The EU Deforestation Regulation: What is it? What Does it Mean? How do I Comply?
By Ana Hinojosa | 16 August 2023
minutes to read.
Disclaimer: The information provided in this document does not and is not intended to constitute legal advice. Instead, all information presented here is for general informational purposes only. Counsel should be consulted concerning any particular legal situation.
What is the EU Deforestation Regulation?
The EU Deforestation Regulation (EUDR) entered into force on 29th June 2023, with provisions set to become applicable as of 30 December 2024(1). This regulation aims to promote the consumption of “deforestation-free” products, reduce deforestation, and lower greenhouse gas emissions as world leaders work towards meeting the 2030 Sustainable Development Goals.
Under the regulation, companies are required to trace commodities to the plot of land where they were produced and to verify that these commodities are made in conditions that comply with “relevant laws” in their country of origin, including laws on land-use rights, labor rights, human rights, and the right to free, prior, and informed consent. Only products from non-degraded or deforested land after December 31st, 2020, will be allowed on the EU market or exported from the EU.
Mandatory due diligence rules will be introduced for all operators that sell or export the following commodities from the EU market: palm oil, cattle, wood, coffee, cocoa, rubber, and soy. The rules apply to derivative products like chocolate, furniture, printed paper, and palm oil-based derivates. The legislation allows for new commodities to be added in the future; there will be an assessment two years after implementation to determine if the scope should be extended and assessed every five years after that.
Financial and insurance institutions will also be required to undergo due diligence; financial services firms will only be allowed to provide financial services to companies after ensuring that there is a zero-to-negligible risk that the services potentially provide support, directly or indirectly, to activities leading to deforestation, forest degradation, or forest conversion.
With the complexity of global supply chains, having confidence in commodity origin, particularly the commodities under the EUDR, becomes a complex risk to manage. Technology such as blockchain and forensic origin verification are tools companies can use to clarify these complex supply chains and remove some obstacles to remaining compliant with regulations, including the EUDR.
How will the EU Deforestation Regulation be enforced?
To effectively deploy enforcement resources, the regulation assigns a level of risk related to deforestation and forest degradation to countries within and outside the EU, which will determine the obligations of companies and member states’ authorities. There will be enhanced monitoring and enforcement for high-risk countries and simplified due diligence for low-risk countries.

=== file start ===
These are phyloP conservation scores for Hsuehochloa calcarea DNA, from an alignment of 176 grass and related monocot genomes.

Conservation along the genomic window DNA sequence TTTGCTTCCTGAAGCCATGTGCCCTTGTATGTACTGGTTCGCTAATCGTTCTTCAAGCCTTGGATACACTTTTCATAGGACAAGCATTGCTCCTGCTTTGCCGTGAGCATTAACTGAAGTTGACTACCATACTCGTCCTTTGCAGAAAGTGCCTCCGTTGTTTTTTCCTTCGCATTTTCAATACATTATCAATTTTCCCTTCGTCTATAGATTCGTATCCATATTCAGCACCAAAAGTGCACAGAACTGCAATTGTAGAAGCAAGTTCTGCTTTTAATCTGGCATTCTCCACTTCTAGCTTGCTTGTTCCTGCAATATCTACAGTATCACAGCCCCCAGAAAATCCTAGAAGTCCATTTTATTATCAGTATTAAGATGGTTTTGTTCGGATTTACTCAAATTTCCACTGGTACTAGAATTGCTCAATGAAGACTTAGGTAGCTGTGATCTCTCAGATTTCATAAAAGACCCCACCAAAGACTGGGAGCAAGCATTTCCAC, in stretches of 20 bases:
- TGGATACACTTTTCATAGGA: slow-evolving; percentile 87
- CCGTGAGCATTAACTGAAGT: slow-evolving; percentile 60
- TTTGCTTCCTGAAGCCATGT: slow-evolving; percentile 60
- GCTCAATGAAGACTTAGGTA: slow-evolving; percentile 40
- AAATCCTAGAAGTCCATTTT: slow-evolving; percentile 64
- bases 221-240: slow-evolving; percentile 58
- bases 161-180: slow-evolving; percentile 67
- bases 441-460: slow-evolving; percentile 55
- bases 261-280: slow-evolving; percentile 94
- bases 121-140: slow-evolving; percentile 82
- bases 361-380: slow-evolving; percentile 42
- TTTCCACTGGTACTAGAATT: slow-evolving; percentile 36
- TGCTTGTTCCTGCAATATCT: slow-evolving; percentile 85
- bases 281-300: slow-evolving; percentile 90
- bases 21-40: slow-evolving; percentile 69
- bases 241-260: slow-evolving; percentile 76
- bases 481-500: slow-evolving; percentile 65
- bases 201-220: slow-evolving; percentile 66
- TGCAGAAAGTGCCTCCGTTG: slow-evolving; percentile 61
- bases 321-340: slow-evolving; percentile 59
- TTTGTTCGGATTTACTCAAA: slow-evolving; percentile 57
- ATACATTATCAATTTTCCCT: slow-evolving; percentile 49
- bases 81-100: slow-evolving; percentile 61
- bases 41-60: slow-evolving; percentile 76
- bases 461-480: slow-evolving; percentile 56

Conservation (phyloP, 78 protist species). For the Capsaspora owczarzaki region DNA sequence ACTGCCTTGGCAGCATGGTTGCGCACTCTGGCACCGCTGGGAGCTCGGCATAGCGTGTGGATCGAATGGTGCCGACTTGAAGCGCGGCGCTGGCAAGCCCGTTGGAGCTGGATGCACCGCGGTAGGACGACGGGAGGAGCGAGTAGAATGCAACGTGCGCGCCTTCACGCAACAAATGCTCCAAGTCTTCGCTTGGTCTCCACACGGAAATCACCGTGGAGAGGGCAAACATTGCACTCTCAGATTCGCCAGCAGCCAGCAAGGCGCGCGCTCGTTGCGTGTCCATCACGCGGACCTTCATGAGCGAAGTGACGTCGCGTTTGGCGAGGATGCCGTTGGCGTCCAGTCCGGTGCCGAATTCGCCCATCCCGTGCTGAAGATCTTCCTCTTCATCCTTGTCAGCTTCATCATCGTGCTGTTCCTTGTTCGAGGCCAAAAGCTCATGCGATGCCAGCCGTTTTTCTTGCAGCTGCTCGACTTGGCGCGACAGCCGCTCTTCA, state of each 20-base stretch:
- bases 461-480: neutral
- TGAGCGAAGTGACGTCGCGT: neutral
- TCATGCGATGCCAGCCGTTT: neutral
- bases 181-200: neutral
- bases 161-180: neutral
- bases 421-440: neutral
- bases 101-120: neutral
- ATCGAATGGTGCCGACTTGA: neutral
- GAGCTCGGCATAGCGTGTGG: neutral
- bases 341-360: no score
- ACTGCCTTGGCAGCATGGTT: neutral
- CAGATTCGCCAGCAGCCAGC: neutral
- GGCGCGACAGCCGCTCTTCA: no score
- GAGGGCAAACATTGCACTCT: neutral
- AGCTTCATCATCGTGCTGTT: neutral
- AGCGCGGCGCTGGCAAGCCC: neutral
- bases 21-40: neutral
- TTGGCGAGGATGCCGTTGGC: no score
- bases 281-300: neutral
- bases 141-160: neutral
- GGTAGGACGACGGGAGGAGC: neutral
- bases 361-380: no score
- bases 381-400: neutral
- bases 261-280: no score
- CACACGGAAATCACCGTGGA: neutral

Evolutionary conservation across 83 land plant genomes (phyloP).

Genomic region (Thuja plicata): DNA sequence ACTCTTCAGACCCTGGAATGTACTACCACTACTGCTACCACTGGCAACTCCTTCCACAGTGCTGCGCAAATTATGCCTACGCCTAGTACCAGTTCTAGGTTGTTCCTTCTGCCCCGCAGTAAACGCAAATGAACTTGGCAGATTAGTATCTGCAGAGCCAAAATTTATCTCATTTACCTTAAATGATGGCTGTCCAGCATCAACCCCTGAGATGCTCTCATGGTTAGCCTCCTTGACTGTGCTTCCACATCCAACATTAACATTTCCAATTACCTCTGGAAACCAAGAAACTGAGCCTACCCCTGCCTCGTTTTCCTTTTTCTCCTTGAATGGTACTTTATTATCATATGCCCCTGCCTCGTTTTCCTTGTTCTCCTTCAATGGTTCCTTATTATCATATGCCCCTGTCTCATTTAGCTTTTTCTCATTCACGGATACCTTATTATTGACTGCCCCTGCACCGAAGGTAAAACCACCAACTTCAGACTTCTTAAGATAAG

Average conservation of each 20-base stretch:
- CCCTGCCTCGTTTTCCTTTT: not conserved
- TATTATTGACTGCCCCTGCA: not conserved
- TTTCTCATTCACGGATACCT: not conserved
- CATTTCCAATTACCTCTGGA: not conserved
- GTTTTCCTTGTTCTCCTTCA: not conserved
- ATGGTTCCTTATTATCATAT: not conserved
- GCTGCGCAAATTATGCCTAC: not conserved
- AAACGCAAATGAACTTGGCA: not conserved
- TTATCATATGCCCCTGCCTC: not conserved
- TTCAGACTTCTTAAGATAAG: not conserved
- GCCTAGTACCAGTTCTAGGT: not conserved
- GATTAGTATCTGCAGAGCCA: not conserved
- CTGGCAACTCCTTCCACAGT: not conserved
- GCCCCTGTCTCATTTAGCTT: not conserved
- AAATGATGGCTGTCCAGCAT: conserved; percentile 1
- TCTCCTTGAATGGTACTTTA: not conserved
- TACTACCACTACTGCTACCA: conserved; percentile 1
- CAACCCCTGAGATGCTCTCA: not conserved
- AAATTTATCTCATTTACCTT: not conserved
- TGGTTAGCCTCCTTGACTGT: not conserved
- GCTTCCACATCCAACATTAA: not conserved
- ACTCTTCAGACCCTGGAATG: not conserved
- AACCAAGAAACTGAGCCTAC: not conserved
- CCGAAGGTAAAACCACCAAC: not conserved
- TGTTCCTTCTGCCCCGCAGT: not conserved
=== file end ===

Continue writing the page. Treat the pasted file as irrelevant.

What are the penalties for non-compliance?
Penalties and fines are the responsibility of member states, but the guidance is that they should be effective, proportionate, and dissuasive according to the regulation. Fines proportional to the environmental damage and value of commodities should be at least 4% of the company’s EU turnover and exclude the business from access to public funding and public procurement for some time.
When does the EU Deforestation Regulation come into force?
The EUDR entered into force on 29th June 2023. Provisions are currently set to become applicable as of 30 December 2024(1). Large companies now have 18 months, and small companies have 24 months to ensure compliance with the new law.
How can Oritain help with EUDR compliance?
Meeting the demands of due diligence and deforestation regulations, such as the EUDR, presents a substantial challenge for companies. Among the array of proposed deforestation laws currently under discussion in the UK and the US, the EUDR law stands out as the most comprehensive due to its inclusion of legal deforestation.
Through the utilization of cutting-edge forensic science, Oritain possesses the capability to authenticate the true origin of products or raw materials. This advanced methodology enables Oritain to determine whether a commodity was procured from the land known to have been deforested. Unfortunately, there are instances where companies are led to believe that the things they're sourcing originate from deforestation-free areas, only to discover otherwise. This discrepancy can result in a situation where a company thinks it's procuring an EUDR-compliant commodity, but in reality, it is not authentic, potentially exposing the company to penalties.
This is where an independent third-party verification proves valuable.
Oritain’s origin verification services support companies to comply with regulations, including the EUDR, by verifying the origin of products and raw materials. This verification helps to clarify opaque supply chains by providing evidence robust enough to hold up in a court of law, giving consumers confidence that they are buying the genuine article and complying with deforestation regulations.
To secure your supply chain to comply with the EUDR, contact us.
How can companies and indigenous communities secure the future of forests?